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Theoretical Evolution Of Female Crime

            Theoretical Evolution of Female Crime.
             Sex is a crucial variable in predicting criminality. There are many characteristics in crime related to women, such as: women commit a smaller share of crimes, the crimes they commit are different(less serious, less professional, less likely to be repeated), and fewer women are in penal establishments. However, female participation within the criminal system is increasing and patterns of male and female crimes appear to be converging. The number of women in prison increased by almost 100 percent during the 1990’s. Yet, the offenses for which women are imprisoned are less serious than those committed by men, including 149 fine defaulters in 2000. There are also more than 32 percent of women in prison that are first offenders compared to 14 percent of men.(rouncefield,1) Therefore, because female crime has began to increase, more critical studies of criminological thought in the female mind have been done. Before the majority of mainstream theories were researched on male criminals and interpreted predominantly by male researchers. However, by analyzing the evolution of the criminological thoughts in relation to women and the new theories that take specific considerations for female crime, a better understanding can be made of the reasons women participate in criminal activities. .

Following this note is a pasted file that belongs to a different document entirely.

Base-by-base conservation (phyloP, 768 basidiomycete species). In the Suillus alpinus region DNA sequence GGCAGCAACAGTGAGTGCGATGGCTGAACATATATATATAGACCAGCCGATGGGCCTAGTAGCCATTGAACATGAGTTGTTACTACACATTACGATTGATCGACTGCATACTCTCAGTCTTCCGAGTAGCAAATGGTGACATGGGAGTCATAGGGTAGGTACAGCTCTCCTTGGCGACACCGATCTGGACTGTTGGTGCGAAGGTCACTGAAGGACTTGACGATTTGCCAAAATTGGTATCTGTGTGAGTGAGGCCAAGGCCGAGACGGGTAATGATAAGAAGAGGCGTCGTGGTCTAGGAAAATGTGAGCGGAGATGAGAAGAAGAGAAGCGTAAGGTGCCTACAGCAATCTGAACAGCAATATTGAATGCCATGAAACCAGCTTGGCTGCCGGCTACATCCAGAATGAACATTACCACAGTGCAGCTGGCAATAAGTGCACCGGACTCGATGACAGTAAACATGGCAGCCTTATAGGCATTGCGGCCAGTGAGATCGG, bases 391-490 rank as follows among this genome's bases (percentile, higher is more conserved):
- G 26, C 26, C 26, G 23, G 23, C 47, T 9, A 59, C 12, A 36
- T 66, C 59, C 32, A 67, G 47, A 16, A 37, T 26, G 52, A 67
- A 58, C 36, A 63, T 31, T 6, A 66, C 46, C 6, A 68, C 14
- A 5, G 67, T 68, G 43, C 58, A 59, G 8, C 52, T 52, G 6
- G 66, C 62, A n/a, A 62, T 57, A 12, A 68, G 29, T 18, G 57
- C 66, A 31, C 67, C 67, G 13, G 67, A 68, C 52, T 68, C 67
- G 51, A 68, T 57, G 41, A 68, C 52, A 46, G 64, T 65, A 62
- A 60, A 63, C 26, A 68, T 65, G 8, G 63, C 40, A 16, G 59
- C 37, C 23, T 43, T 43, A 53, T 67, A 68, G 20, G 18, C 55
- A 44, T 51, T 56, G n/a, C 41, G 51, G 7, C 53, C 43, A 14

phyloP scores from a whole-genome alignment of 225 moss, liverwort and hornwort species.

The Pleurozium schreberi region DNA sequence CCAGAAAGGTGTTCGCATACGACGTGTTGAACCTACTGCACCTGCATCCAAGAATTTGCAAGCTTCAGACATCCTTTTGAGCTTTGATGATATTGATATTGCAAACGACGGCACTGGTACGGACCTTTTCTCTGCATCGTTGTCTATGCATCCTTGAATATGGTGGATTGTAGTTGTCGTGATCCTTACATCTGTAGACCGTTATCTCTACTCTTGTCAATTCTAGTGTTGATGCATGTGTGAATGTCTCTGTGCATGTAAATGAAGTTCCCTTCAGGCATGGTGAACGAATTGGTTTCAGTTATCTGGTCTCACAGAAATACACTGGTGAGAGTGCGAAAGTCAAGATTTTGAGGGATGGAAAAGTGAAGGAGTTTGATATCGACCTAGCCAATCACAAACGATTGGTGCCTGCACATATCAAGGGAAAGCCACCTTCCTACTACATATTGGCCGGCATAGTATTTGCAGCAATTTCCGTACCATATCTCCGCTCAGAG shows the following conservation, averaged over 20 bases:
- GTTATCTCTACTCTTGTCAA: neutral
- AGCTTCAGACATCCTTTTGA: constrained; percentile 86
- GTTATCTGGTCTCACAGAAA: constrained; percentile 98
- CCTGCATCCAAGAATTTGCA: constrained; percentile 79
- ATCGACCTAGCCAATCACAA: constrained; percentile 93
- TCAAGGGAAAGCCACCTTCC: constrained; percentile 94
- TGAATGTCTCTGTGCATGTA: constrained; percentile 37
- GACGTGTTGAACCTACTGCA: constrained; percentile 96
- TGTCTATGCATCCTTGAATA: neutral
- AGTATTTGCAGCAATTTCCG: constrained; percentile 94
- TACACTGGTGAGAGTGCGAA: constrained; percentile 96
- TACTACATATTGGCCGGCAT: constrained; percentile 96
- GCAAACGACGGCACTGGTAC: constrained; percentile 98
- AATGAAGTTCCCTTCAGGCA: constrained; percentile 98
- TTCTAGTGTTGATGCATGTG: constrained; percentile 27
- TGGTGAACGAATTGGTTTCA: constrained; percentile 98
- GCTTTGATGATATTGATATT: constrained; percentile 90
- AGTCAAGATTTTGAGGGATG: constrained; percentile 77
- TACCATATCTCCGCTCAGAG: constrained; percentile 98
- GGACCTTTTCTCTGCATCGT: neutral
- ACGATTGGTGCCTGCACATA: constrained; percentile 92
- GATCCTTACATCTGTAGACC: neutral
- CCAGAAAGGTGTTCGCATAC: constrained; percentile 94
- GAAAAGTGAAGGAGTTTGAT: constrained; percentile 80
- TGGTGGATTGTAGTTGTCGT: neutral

The evolution of criminological thought in relation to women begins with the value a female puts on protecting her own life in order to enhance her reproductive success. This is due to the fact that the infant survival is more dependent upon the mothers care and defense rather than the fathers. Therefore, disputes among women are chiefly connected with the acquisition and defense of scarce resources because of their higher parental investment.(Campbell, 1) However, their aggression is more likely to be indirect or low-level direct combat. Also it is said that women are more likely to show fear and are less likely to engage in high-risk aggression.